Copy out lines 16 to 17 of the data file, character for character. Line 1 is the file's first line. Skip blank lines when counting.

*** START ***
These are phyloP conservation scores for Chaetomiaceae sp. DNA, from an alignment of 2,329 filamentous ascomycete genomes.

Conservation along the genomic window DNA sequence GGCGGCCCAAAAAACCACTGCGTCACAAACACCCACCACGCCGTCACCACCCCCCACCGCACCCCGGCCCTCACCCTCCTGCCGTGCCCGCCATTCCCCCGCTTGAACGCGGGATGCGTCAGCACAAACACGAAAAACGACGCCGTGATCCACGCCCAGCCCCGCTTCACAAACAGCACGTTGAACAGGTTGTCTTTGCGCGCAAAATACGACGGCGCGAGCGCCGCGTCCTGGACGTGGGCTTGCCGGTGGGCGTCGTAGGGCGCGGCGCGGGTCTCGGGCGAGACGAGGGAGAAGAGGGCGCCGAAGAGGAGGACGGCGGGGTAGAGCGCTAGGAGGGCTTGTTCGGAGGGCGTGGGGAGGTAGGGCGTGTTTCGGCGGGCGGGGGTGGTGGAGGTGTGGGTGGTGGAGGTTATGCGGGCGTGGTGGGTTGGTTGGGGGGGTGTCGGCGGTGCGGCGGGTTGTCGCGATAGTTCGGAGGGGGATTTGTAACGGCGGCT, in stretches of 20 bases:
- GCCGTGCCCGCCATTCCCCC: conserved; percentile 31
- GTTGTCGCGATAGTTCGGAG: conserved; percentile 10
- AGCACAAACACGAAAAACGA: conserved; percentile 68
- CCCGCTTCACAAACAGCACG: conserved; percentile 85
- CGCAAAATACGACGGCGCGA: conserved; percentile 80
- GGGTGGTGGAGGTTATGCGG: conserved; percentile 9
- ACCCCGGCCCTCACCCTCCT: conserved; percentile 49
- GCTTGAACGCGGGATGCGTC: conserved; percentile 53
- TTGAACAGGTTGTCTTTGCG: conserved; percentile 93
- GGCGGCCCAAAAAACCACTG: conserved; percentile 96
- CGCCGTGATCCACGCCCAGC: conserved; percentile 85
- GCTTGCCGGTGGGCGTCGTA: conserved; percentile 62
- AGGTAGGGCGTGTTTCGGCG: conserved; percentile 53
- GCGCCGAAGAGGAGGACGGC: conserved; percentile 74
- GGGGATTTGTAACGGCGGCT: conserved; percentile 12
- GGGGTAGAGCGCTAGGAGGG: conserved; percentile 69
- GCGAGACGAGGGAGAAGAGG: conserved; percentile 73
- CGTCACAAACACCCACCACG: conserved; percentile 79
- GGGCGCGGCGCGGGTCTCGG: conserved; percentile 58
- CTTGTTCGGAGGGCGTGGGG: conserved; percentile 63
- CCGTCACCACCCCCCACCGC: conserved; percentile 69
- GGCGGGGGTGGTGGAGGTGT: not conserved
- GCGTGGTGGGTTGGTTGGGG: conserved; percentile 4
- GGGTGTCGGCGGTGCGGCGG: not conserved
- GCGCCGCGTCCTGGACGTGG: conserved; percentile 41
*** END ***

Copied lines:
- GCGCCGAAGAGGAGGACGGC: conserved; percentile 74
- GGGGATTTGTAACGGCGGCT: conserved; percentile 12